The Greening Of Chemistry

Dirty, unclean, unenvironmentally friendly, spewing waste products - these are many descriptions most people in the general public would use about the chemical industry.

Yet many areas of the industry are highly regulated to reduce waste products and harm to the environment.

As raw ingredients become more and more expensive and elusive, the industry is trying to find other methods of making more sustainable products.

In giving a product the label of 'sustainable' or 'environmentally friendly' you need to ensure that the whole process, from obtaining the raw ingredients, to recycling the product at the end of its useful life, is as green as possible.

The scientists are also facing pressure from the manufacturers and consumers of such goods, to make these processes cleaner.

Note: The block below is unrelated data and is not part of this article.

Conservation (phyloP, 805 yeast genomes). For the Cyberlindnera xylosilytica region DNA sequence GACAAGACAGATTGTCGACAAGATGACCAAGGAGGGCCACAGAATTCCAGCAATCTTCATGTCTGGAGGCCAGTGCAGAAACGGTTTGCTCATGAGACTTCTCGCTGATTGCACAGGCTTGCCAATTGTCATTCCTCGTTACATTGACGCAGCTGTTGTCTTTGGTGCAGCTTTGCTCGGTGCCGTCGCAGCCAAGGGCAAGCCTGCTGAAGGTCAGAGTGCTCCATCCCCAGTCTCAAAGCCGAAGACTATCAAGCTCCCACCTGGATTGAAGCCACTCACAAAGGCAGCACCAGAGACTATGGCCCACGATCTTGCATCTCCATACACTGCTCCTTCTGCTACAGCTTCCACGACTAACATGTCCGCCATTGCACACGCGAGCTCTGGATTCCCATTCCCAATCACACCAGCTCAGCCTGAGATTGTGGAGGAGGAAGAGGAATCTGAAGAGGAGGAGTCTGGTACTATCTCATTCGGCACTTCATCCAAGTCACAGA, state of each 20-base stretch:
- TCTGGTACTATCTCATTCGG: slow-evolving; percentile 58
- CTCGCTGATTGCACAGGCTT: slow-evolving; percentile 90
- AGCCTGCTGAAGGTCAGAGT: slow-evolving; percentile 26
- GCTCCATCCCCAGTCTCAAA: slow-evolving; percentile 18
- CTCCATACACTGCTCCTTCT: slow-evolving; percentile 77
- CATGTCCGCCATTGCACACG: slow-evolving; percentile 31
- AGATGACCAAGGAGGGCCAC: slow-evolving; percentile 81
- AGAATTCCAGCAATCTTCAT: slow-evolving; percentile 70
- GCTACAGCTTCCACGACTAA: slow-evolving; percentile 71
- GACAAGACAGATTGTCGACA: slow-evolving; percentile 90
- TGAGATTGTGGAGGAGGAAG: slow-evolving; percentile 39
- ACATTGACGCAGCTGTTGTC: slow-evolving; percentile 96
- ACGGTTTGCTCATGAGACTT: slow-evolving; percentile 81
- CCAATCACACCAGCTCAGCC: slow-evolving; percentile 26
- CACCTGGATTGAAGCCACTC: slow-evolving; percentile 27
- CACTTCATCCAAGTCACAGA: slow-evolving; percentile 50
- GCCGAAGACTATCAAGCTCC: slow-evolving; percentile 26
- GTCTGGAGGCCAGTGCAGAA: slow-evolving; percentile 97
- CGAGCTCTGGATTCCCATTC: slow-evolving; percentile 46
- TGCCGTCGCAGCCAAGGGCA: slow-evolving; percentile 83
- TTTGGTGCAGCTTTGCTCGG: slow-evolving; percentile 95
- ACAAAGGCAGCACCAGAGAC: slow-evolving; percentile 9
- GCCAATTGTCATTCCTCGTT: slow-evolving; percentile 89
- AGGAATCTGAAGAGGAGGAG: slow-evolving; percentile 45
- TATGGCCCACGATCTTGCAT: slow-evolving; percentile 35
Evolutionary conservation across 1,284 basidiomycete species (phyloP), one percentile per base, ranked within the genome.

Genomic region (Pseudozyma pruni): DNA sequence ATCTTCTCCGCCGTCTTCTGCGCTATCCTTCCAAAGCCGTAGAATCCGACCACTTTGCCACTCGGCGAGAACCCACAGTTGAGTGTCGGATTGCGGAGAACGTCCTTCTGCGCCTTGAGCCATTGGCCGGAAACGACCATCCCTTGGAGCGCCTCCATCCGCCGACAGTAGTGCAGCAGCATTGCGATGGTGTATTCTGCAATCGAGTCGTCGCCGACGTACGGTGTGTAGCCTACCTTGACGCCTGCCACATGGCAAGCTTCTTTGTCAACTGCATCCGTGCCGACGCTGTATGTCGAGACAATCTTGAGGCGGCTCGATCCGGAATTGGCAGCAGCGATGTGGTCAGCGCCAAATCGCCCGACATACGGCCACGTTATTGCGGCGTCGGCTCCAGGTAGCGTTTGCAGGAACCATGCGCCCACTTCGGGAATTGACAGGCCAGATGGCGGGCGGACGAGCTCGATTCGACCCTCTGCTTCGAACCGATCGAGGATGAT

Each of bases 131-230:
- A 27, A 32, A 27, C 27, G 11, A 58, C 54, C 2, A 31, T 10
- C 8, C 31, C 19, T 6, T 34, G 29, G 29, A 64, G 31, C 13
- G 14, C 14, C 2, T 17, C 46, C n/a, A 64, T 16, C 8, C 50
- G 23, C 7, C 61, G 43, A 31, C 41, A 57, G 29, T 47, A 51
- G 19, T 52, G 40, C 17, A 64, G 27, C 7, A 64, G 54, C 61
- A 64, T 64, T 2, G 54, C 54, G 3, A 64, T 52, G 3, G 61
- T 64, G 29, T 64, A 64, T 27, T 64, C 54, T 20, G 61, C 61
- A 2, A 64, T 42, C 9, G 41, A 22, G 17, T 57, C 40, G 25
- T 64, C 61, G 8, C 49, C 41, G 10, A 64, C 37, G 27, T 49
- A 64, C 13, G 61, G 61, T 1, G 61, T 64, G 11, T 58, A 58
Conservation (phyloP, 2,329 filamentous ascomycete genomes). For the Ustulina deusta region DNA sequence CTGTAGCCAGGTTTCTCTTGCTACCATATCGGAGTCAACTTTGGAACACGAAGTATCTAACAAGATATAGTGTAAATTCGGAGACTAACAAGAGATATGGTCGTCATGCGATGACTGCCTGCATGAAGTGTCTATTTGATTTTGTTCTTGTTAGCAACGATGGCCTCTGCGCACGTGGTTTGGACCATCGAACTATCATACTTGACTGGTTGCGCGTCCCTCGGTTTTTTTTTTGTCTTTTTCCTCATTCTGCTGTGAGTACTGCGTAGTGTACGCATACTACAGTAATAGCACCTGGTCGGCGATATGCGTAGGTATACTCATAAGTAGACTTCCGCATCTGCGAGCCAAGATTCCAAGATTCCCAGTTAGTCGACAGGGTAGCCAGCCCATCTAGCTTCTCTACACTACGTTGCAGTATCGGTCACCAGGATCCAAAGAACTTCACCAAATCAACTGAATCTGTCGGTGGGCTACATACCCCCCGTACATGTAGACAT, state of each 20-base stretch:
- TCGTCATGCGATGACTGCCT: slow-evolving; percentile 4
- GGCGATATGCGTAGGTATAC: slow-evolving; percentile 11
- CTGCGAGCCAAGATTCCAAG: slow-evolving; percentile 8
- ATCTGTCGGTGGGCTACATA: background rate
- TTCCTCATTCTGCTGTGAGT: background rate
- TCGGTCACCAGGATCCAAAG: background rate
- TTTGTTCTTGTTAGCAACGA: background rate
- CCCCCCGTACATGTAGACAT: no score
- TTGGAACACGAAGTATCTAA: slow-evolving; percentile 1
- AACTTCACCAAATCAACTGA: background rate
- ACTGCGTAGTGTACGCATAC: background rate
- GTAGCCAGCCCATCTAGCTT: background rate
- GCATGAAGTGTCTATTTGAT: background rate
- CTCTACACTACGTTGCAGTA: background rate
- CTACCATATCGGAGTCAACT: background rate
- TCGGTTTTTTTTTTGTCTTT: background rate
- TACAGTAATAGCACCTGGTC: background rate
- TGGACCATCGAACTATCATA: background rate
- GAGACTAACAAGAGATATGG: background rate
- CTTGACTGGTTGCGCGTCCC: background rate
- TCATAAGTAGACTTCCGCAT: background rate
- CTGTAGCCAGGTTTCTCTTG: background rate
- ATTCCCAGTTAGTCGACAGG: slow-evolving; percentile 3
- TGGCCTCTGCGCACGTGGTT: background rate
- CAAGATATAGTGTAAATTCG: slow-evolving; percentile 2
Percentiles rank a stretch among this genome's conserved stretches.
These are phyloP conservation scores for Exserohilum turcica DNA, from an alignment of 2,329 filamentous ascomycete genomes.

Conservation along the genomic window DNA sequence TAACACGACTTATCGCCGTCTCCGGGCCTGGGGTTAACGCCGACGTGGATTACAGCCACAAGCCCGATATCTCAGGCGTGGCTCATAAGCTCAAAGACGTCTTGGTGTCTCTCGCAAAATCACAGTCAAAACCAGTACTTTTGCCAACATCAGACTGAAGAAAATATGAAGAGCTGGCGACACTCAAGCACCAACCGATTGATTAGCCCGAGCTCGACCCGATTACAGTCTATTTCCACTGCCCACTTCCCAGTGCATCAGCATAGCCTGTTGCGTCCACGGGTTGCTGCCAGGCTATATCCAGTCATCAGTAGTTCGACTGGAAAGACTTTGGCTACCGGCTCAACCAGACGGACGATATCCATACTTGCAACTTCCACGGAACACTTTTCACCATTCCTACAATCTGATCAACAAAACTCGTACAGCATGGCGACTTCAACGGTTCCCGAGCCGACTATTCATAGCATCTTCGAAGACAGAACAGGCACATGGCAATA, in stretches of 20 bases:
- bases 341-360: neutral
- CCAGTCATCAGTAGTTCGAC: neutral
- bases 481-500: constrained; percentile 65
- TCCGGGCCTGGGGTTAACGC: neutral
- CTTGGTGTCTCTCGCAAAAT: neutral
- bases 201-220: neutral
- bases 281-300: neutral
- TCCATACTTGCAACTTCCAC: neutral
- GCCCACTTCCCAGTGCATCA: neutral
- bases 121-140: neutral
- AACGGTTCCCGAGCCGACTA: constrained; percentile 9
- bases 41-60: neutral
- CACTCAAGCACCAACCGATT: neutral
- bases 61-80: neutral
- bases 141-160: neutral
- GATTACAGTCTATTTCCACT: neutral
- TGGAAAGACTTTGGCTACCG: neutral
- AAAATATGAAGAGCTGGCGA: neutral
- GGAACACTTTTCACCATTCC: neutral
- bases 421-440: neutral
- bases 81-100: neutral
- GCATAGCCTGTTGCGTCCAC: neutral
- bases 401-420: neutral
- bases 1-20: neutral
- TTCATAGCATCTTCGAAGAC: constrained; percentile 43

Gerry Northam goes in search of the scientists, politicians and manufacturers who are turning the chemical industry around to face the 21st century as a green network.

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Dirty, unclean, unenvironmentally friendly, spewing waste products - these are many descriptions most people in the general public would use about the chemical industry.

Yet many areas of the industry are highly regulated to reduce waste products and harm to the environment.

As raw ingredients become more and more expensive and elusive, the industry is trying to find other methods of making more sustainable products.

In giving a product the label of 'sustainable' or 'environmentally friendly' you need to ensure that the whole process, from obtaining the raw ingredients, to recycling the product at the end of its useful life, is as green as possible.

The scientists are also facing pressure from the manufacturers and consumers of such goods, to make these processes cleaner.

Gerry Northam goes in search of the scientists, politicians and manufacturers who are turning the chemical industry around to face the 21st century as a green network.